Fiji 7-27 Samoa, Rugby World Cup, September 25, 2011
Samoa take Islander bragging rights
Huw Baines at Eden Park
September 25, 2011
Samoa's George Stowers celebrates his try
© Getty Images
Samoa celebrated a gritty 27-7 victory over Fiji at Eden Park on Sunday, keeping their faint quarter-final hopes alive following one of the biggest occasions in Pacific rugby history.
With expectations at an all-time high, a full house bringing colour to every corner of the ground and organisers dubbing the game a 'symbol of the tournament' prior to kick-off, these great rivals produced a contest brimming with heart but sadly lacking in quality for long periods.
Samoa's dominance of the set-piece and greater control won the day, with their impressive halfback duo again to the fore. Scrum-half Kahn Fotuali'i notched his side's opening try while fly-half Tusi Pisi was a steadying hand throughout, landing four penalties and a drop-goal. No.8 George Stowers crashed over for Samoa's second, while the tireless Netani Talei registered Fiji's only try in the second-half.
A tough assignment awaits Samoa on Friday, when they face Pool D leaders South Africa in Albany, while Fiji - whose hopes of a last eight spot have been dashed - will demand a better display against Wales in Hamilton on October 2.
Pisi opened his account with a fifth-minute penalty and Samoa were denied the opening try shortly after by a wonderful last-ditch tackle from Napolioni Nalaga, who was able to rip the ball from Sailosi Tagicakibau as the wing crashed over the line following a blindside dart from fullback Paul Williams.
Fiji were unable to stanch the flow of Samoan possession, however, and Pisi struck twice, first with another penalty and then with a crisp drop-goal, to procure a handy lead before the 15-minute mark. A third shot from the kicking tee then fell short of the uprights but preceded another scare for Fiji, who were made to wait for the TMO's ruling after halfback Nemia Kenatale had dawdled when dealing with a chip through from Alesana Tuilagi. The giant Leicester winger was shown to have had hands on the ball milliseconds after his rival had touched down in-goal.
Pisi made it a 12-point game with his third penalty after 26 minutes, shortly before Fiji's first real spell of possession ended with Sermaia Bai pushing a 40-metre penalty wide of the posts. His side's poor discipline and lack of attacking cohesion prevented the game developing into the arm-wrestle demanded by the capacity crowd and Pisi was all too happy to punt the ball into touch come half-time.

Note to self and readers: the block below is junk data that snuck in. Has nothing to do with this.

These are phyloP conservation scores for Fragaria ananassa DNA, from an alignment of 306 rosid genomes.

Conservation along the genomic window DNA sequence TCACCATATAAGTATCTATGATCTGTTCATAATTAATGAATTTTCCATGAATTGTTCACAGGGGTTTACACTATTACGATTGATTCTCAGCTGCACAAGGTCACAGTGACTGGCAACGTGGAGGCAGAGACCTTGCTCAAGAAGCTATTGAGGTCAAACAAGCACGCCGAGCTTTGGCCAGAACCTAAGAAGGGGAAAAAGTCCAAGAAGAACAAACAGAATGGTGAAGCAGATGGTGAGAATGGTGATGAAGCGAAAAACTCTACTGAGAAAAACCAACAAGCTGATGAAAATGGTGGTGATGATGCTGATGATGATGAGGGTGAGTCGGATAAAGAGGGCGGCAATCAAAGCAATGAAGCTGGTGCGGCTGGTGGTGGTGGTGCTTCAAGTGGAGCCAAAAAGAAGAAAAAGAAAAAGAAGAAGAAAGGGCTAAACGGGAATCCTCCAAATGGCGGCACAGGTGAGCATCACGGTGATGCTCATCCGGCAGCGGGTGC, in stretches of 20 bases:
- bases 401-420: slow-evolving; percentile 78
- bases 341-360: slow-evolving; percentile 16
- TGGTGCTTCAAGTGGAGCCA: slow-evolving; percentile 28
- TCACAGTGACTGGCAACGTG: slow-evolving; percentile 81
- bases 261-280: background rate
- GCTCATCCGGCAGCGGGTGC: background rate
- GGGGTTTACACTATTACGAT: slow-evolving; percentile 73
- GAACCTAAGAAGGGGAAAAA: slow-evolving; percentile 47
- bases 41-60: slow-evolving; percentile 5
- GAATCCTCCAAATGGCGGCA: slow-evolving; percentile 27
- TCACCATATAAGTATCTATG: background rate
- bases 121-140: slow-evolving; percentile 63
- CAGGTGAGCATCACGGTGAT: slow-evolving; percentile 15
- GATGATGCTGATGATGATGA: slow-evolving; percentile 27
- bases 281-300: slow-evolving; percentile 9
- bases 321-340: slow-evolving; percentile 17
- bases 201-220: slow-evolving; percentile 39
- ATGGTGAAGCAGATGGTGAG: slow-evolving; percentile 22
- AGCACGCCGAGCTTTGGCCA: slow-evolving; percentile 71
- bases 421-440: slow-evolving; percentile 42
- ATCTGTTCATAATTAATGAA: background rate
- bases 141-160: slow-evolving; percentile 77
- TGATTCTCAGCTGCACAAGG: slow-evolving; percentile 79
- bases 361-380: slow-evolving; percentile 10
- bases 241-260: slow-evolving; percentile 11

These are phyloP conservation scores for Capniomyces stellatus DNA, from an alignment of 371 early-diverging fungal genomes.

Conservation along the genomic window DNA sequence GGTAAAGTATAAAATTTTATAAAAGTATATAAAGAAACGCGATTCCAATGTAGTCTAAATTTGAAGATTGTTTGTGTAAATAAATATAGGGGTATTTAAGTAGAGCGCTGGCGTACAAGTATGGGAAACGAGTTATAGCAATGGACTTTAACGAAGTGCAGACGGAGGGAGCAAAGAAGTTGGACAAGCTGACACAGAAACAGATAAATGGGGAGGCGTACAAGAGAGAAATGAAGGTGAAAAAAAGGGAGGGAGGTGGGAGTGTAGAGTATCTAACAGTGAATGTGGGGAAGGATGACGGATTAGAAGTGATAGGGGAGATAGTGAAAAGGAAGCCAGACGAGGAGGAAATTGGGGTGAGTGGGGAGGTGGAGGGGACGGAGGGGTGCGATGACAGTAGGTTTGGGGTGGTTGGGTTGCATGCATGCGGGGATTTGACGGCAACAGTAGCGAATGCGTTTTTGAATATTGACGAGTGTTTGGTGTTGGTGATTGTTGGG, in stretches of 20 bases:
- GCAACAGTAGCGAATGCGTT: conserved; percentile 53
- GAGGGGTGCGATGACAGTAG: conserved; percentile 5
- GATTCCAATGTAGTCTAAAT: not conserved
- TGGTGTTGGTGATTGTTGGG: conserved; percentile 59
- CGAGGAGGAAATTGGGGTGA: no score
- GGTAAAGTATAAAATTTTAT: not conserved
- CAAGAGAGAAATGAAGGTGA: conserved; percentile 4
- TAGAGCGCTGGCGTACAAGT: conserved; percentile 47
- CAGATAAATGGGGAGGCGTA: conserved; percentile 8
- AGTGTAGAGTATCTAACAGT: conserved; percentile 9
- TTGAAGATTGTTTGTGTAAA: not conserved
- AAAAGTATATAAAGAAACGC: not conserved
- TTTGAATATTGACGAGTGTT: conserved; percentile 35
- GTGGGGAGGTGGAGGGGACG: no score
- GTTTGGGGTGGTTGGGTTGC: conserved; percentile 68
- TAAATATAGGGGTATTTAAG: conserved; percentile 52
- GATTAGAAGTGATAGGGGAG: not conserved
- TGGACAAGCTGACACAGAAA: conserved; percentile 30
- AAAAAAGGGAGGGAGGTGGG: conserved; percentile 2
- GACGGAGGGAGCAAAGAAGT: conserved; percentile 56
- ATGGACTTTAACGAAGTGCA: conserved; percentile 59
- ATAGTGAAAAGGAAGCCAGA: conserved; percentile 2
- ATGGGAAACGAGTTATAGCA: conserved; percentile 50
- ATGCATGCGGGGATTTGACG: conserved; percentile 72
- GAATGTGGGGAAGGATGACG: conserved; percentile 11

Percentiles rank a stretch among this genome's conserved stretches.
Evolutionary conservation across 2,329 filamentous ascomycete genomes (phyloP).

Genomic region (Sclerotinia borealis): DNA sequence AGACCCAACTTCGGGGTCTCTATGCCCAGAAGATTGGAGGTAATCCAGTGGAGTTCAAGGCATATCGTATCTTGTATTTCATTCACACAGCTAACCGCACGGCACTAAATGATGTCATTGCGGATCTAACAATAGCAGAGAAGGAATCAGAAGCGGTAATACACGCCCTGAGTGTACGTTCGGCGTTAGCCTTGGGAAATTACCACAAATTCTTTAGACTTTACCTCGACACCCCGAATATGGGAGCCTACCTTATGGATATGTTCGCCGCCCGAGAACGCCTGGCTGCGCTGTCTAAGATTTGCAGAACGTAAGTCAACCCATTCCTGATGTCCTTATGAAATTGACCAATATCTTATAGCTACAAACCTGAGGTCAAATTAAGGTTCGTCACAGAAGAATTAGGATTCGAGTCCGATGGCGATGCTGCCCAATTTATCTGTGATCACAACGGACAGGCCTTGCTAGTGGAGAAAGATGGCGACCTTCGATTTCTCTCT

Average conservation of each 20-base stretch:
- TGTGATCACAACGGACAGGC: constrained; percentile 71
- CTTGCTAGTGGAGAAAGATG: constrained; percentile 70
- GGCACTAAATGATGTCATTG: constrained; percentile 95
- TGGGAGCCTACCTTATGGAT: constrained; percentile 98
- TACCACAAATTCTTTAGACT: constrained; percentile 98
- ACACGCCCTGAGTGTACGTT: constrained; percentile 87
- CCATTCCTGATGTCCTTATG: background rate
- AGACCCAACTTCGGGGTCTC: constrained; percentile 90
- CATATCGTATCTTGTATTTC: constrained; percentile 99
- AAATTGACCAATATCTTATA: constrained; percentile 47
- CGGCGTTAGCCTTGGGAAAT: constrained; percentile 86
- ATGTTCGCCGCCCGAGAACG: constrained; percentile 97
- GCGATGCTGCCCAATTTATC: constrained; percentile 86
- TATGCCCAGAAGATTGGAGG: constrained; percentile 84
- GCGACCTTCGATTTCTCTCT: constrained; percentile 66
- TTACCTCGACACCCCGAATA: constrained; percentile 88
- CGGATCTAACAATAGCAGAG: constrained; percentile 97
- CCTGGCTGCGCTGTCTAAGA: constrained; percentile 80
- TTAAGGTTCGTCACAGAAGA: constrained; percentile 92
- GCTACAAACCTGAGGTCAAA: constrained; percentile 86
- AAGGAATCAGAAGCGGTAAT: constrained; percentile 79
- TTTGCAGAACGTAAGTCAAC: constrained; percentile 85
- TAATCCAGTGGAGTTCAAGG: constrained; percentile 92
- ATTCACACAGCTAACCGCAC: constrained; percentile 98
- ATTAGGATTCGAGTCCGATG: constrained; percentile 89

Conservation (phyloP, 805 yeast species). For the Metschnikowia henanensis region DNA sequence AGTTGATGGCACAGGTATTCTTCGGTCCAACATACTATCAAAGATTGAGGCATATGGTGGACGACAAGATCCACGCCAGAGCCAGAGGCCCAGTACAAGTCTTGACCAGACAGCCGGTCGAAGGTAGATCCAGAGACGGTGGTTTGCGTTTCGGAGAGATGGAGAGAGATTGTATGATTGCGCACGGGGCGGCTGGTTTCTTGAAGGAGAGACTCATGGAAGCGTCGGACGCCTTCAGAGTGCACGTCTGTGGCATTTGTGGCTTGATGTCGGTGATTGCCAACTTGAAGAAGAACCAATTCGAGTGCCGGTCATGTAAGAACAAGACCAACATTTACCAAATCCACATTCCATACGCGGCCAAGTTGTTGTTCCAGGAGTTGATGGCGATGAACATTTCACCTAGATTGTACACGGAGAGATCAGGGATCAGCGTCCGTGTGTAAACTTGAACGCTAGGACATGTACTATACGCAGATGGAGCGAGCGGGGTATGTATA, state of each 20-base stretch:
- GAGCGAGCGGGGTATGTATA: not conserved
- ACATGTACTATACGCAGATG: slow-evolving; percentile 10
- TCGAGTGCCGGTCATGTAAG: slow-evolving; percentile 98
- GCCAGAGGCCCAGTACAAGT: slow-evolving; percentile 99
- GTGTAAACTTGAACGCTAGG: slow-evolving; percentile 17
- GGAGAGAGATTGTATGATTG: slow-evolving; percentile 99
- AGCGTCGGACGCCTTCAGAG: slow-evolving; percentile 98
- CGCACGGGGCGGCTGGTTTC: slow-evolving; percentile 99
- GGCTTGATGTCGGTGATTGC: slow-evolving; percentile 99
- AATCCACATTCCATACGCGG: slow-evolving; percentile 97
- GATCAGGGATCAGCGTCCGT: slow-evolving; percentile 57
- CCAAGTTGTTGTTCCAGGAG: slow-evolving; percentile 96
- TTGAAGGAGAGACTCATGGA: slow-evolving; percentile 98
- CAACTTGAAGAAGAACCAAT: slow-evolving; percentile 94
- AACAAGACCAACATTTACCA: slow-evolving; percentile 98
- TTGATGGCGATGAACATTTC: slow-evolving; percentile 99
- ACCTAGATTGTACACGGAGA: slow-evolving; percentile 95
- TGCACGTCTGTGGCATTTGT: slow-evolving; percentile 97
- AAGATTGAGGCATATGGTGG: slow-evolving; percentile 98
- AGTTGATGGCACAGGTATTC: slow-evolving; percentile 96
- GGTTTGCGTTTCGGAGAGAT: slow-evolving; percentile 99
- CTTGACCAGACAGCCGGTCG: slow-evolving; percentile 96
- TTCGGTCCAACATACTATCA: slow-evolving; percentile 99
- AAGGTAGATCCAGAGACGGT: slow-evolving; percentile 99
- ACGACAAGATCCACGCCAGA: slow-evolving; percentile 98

The Samoan fly-half was called into action again four minutes into the second period and made no mistake with his fourth penalty, secured thanks to a shuddering hit by Seilala Mapusua on Fijian fullback Kini Murimurivalu.
Talei finally provided some attacking impetus for Fiji as the clock ticked towards 50 minutes, but the Edinburgh back-rower's boisterous run was wasted as yet another set-piece - a five-metre scrum on this occasion - went south for Sam Domoni's side.
The game sparked into life, almost without warning, as some slick midfield passing allowed Tagicakibau room to attack the Fijian line, but the London Irish winger's charge was halted abruptly, allowing Nalaga a brief glimpse of a breakaway try before his footing went on the greasy surface.
Samoa defused the situation by winning a penalty at a lineout just outside the Fijian 22 but Pisi twice passed up the chance to add to his tally, producing a horror swipe from the tee and sending a drop-goal attempt wide of the sticks following a loose clearance by Gabirieli Lovobalavu.
His next action was considerably more effective as he provided the link play in the first try of the game. Samoa's scrum dominance paid off in the shadow of the Fijian posts, where Stowers combined with Pisi, who was felled short only for Fotuali'i to pick up the scraps and burrow over in the corner. The conversion was wide, leaving the scoreboard at 20-0 after 61 minutes.
Fiji's response was swift and effective. For the first time in the game, their midfield backs were able to attack the line at speed, with Lovobalavu carving through a gap to get his side on the front foot. The ball was worked across the line before the hard-working Talei found space to put his head down and crash across the whitewash.
The extras followed, from replacement fly-half Waisea Luveniyali, but Fiji's casual approach to the basics laid on an immediate riposte for Samoa, who struck off turnover ball to seal the game. Again Williams - named Man of the Match - provided the spark with a silky break and the Sale fullback had an easy task to put Stowers over in the corner.
Pisi's conversion was accurate but thoughts quickly turned to the safety of Samoan replacement Ti'i Paulo, who was caught in a double tackle and required lengthy on-field treatment after Stowers had quickly rushed in to remove the Clermont Auvergne hooker's mouthguard. The front-rower was able to get to his feet before leaving on a stretcher and play resumed with both sides hell-bent on a flying finish. Fiji came closest - Gloucester's Akapusi Qera knocking on in sight of the line and Rupeni Nasiga being stopped inches short - but the day was Samoa's.
© ESPN Sports Media Ltd.
Huw Baines is a freelance rugby journalist